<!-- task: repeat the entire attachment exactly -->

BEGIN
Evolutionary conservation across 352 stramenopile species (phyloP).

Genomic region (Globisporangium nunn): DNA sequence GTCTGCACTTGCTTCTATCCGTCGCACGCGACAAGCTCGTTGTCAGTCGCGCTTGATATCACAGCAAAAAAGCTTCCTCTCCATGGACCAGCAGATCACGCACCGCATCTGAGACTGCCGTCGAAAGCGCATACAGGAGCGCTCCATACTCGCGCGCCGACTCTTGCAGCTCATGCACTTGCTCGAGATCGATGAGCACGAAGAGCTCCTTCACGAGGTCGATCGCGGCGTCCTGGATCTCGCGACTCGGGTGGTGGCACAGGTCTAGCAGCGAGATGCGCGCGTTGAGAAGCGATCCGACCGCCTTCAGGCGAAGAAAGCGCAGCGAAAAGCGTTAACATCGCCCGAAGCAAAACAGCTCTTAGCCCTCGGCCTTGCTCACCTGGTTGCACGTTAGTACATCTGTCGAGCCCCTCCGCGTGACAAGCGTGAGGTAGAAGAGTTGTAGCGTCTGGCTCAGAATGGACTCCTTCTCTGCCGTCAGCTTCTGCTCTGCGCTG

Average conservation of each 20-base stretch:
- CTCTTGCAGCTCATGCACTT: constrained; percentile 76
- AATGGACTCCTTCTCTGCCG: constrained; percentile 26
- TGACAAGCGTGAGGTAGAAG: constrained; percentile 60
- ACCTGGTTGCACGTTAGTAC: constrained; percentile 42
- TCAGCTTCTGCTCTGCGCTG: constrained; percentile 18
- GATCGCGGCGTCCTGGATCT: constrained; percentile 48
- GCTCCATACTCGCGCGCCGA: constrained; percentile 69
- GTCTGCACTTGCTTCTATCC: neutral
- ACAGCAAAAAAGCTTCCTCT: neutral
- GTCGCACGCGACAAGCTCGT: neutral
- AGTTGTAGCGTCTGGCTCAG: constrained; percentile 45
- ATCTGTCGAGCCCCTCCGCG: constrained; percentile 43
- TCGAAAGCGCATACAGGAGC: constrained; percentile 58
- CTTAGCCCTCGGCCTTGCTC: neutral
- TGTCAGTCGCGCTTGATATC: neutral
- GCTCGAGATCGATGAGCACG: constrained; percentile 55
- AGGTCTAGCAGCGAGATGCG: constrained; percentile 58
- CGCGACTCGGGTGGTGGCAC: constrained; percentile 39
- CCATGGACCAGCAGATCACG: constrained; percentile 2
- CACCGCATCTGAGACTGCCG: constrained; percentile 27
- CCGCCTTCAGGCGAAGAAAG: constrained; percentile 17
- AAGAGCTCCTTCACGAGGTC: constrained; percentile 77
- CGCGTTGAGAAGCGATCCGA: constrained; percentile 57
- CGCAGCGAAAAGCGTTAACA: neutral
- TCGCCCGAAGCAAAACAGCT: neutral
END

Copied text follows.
Evolutionary conservation across 352 stramenopile species (phyloP).

Genomic region (Globisporangium nunn): DNA sequence GTCTGCACTTGCTTCTATCCGTCGCACGCGACAAGCTCGTTGTCAGTCGCGCTTGATATCACAGCAAAAAAGCTTCCTCTCCATGGACCAGCAGATCACGCACCGCATCTGAGACTGCCGTCGAAAGCGCATACAGGAGCGCTCCATACTCGCGCGCCGACTCTTGCAGCTCATGCACTTGCTCGAGATCGATGAGCACGAAGAGCTCCTTCACGAGGTCGATCGCGGCGTCCTGGATCTCGCGACTCGGGTGGTGGCACAGGTCTAGCAGCGAGATGCGCGCGTTGAGAAGCGATCCGACCGCCTTCAGGCGAAGAAAGCGCAGCGAAAAGCGTTAACATCGCCCGAAGCAAAACAGCTCTTAGCCCTCGGCCTTGCTCACCTGGTTGCACGTTAGTACATCTGTCGAGCCCCTCCGCGTGACAAGCGTGAGGTAGAAGAGTTGTAGCGTCTGGCTCAGAATGGACTCCTTCTCTGCCGTCAGCTTCTGCTCTGCGCTG

Average conservation of each 20-base stretch:
- CTCTTGCAGCTCATGCACTT: constrained; percentile 76
- AATGGACTCCTTCTCTGCCG: constrained; percentile 26
- TGACAAGCGTGAGGTAGAAG: constrained; percentile 60
- ACCTGGTTGCACGTTAGTAC: constrained; percentile 42
- TCAGCTTCTGCTCTGCGCTG: constrained; percentile 18
- GATCGCGGCGTCCTGGATCT: constrained; percentile 48
- GCTCCATACTCGCGCGCCGA: constrained; percentile 69
- GTCTGCACTTGCTTCTATCC: neutral
- ACAGCAAAAAAGCTTCCTCT: neutral
- GTCGCACGCGACAAGCTCGT: neutral
- AGTTGTAGCGTCTGGCTCAG: constrained; percentile 45
- ATCTGTCGAGCCCCTCCGCG: constrained; percentile 43
- TCGAAAGCGCATACAGGAGC: constrained; percentile 58
- CTTAGCCCTCGGCCTTGCTC: neutral
- TGTCAGTCGCGCTTGATATC: neutral
- GCTCGAGATCGATGAGCACG: constrained; percentile 55
- AGGTCTAGCAGCGAGATGCG: constrained; percentile 58
- CGCGACTCGGGTGGTGGCAC: constrained; percentile 39
- CCATGGACCAGCAGATCACG: constrained; percentile 2
- CACCGCATCTGAGACTGCCG: constrained; percentile 27
- CCGCCTTCAGGCGAAGAAAG: constrained; percentile 17
- AAGAGCTCCTTCACGAGGTC: constrained; percentile 77
- CGCGTTGAGAAGCGATCCGA: constrained; percentile 57
- CGCAGCGAAAAGCGTTAACA: neutral
- TCGCCCGAAGCAAAACAGCT: neutral